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Mendenhall gets 40 years for attack

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Augustus Mendenhall, the attorney who attacked an Indiana state representative last year, received a 40-year sentence today from a Hamilton County judge.

Hamilton Superior Judge William Hughes sentenced Mendenhall to an aggregate term of 40 years in the Indiana Department of Correction. Mendenhall was convicted in September of Class A felonies attempted murder and robbery resulting in serious bodily injury; Class B felonies aggravated battery and criminal confinement; and Class A misdemeanor resisting law enforcement.

He received 30 years each for the Class A felonies, 10 years each for the Class B felonies, and one year for the Class A misdemeanor conviction.

In October 2009, Mendenhall attacked Rep. Edward DeLaney, D-Indianapolis, who is also an attorney. The two met in Carmel for a purported property purchase. A passerby believed DeLaney was in trouble and called police. When police arrived, they found Mendenhall on top of DeLaney hitting him. He also had a gun, but it didn’t fire when he pulled the trigger. DeLaney suffered broken ribs and a punctured lung in the attack.

Mendenhall blamed DeLaney for his family’s legal issues and held a grudge against the attorney.

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  1. Well, maybe it's because they are unelected, and, they have a tendency to strike down laws by elected officials from all over the country. When you have been taught that "Democracy" is something almost sacred, then, you will have a tendency to frown on such imperious conduct. Lawyers get acculturated in law school into thinking that this is the very essence of high minded government, but to people who are more heavily than King George ever did, they may not like it. Thanks for the information.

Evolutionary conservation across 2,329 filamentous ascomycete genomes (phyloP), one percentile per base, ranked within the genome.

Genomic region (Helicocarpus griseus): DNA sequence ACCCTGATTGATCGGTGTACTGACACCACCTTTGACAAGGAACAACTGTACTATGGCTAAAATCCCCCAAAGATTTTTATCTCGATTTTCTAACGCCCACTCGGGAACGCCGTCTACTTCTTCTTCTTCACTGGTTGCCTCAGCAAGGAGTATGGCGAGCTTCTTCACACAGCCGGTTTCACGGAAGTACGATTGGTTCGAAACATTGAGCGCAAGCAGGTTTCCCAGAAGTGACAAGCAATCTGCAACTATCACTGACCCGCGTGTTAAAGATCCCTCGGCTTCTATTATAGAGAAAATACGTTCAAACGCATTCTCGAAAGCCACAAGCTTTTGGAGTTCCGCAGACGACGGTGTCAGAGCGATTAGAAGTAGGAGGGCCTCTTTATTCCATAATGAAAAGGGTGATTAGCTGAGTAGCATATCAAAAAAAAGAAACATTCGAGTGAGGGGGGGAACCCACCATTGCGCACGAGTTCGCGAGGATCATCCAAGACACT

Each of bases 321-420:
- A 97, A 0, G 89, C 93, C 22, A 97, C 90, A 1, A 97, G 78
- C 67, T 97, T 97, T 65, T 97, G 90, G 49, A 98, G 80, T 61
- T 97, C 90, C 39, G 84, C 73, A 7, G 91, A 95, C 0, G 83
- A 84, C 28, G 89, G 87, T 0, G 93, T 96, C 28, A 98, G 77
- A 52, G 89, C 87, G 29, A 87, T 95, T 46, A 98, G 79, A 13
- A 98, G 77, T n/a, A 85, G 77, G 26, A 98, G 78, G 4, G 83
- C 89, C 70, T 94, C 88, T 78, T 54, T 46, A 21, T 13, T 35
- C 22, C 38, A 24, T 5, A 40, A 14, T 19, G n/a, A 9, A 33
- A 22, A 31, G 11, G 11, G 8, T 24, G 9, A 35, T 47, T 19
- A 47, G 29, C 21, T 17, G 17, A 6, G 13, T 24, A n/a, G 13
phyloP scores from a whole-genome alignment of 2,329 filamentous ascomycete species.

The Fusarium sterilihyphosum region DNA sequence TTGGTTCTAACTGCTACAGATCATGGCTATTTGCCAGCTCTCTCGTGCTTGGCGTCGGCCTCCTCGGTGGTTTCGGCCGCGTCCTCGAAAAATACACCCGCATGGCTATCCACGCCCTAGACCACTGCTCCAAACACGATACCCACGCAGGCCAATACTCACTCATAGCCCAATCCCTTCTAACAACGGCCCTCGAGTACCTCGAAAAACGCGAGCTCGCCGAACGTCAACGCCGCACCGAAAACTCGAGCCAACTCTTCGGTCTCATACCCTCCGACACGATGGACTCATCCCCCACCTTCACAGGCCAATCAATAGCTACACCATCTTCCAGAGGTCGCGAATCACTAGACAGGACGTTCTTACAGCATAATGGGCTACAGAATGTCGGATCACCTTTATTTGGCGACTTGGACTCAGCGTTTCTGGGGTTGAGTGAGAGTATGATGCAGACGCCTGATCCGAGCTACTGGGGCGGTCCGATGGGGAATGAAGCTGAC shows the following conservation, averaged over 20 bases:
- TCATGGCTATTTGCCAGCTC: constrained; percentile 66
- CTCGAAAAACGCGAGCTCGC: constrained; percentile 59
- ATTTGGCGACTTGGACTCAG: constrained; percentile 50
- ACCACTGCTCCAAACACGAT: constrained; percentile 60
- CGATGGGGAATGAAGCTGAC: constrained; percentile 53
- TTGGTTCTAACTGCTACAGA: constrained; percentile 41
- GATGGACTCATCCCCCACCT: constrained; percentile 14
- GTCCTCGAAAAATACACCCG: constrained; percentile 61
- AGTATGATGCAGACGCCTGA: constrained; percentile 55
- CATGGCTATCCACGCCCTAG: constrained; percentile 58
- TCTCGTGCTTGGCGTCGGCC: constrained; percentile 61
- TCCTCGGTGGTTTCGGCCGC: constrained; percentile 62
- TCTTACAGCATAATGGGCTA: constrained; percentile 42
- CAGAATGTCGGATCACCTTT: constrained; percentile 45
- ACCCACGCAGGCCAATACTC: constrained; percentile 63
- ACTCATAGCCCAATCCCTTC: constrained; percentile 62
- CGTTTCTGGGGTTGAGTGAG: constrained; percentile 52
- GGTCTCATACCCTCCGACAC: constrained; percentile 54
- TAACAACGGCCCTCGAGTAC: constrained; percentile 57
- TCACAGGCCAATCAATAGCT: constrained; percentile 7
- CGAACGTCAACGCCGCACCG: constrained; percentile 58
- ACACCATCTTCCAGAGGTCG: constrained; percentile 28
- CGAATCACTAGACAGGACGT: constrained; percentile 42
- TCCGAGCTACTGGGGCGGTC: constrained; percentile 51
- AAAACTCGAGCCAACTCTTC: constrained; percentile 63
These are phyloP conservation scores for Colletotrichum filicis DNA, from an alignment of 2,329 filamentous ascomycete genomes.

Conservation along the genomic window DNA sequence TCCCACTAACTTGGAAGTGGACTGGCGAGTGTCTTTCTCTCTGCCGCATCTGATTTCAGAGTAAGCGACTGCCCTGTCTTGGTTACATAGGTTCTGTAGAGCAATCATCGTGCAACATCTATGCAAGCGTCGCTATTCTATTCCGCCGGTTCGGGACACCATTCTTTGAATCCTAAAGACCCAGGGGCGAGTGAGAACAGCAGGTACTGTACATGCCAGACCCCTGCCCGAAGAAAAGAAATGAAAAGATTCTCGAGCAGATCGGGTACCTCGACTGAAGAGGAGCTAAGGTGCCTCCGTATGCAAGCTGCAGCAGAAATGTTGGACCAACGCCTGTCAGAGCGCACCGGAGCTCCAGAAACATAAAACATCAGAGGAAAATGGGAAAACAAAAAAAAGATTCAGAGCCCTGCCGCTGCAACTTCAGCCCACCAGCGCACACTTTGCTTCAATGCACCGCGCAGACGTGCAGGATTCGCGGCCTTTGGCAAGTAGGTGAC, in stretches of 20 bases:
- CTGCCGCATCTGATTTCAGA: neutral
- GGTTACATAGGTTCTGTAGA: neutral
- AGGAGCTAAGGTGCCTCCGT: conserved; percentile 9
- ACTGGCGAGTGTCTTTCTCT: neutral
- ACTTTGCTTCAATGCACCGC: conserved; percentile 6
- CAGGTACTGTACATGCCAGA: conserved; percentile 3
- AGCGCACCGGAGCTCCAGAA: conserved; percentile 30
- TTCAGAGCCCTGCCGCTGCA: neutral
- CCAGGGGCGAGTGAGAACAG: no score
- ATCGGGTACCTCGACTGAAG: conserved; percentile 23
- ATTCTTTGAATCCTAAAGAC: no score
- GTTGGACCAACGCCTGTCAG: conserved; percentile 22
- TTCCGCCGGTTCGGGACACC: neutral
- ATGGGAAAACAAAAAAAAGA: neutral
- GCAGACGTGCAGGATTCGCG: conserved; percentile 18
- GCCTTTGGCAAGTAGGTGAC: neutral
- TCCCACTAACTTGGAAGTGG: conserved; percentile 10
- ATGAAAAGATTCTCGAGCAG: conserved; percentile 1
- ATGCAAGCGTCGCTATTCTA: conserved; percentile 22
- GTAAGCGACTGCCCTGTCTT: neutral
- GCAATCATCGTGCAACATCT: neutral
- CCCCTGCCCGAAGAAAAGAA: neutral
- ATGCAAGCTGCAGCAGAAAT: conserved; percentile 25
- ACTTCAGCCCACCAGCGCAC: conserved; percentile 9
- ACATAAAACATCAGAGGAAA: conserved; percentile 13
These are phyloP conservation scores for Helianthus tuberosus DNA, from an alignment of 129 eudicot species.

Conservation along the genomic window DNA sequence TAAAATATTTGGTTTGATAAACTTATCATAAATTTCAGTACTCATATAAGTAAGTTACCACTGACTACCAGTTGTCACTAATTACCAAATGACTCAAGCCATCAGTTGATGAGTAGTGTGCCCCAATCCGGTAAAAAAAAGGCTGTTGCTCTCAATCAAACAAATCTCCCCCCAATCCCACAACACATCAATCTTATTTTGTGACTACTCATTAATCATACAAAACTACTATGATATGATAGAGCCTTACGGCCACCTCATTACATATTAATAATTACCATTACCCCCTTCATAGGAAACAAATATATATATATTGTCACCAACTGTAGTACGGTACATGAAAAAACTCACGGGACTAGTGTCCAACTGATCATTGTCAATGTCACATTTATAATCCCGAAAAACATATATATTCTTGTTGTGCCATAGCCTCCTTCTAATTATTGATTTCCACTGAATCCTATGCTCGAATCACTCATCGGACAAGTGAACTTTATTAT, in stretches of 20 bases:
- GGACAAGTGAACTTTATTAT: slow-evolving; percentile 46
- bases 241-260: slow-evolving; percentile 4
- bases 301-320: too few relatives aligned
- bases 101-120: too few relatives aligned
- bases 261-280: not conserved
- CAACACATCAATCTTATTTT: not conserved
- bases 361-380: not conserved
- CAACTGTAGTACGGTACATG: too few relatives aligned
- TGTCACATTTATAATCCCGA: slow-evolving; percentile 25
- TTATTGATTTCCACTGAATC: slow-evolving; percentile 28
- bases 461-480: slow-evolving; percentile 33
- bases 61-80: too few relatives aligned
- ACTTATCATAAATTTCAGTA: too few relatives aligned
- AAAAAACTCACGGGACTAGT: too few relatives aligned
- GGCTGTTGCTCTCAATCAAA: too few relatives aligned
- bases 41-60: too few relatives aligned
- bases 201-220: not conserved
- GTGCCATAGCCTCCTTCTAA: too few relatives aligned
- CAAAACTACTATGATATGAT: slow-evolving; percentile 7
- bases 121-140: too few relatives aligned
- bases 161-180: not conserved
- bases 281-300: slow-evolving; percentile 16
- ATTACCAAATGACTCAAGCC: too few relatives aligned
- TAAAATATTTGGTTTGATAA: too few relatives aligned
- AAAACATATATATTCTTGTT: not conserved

2. I pd for a bankruptcy years ago with Mr Stiles and just this week received a garnishment from my pay! He never filed it even though he told me he would! Don't let this guy practice law ever again!!!

  3. Excellent initiative on the part of the AG. Thankfully someone takes action against predators taking advantage of people who have already been through the wringer. Well done!

  4. Conour will never turn these funds over to his defrauded clients. He tearfully told the court, and his daughters dutifully pledged in interviews, that his first priority is to repay every dime of the money he stole from his clients. Judge Young bought it, much to the chagrin of Conour’s victims. Why would Conour need the $2,262 anyway? Taxpayers are now supporting him, paying for his housing, utilities, food, healthcare, and clothing. If Conour puts the money anywhere but in the restitution fund, he’s proved, once again, what a con artist he continues to be and that he has never had any intention of repaying his clients. Judge Young will be proven wrong... again; Conour has no remorse and the Judge is one of the many conned.

  5. Pass Legislation to require guilty defendants to pay for the costs of lab work, etc as part of court costs...

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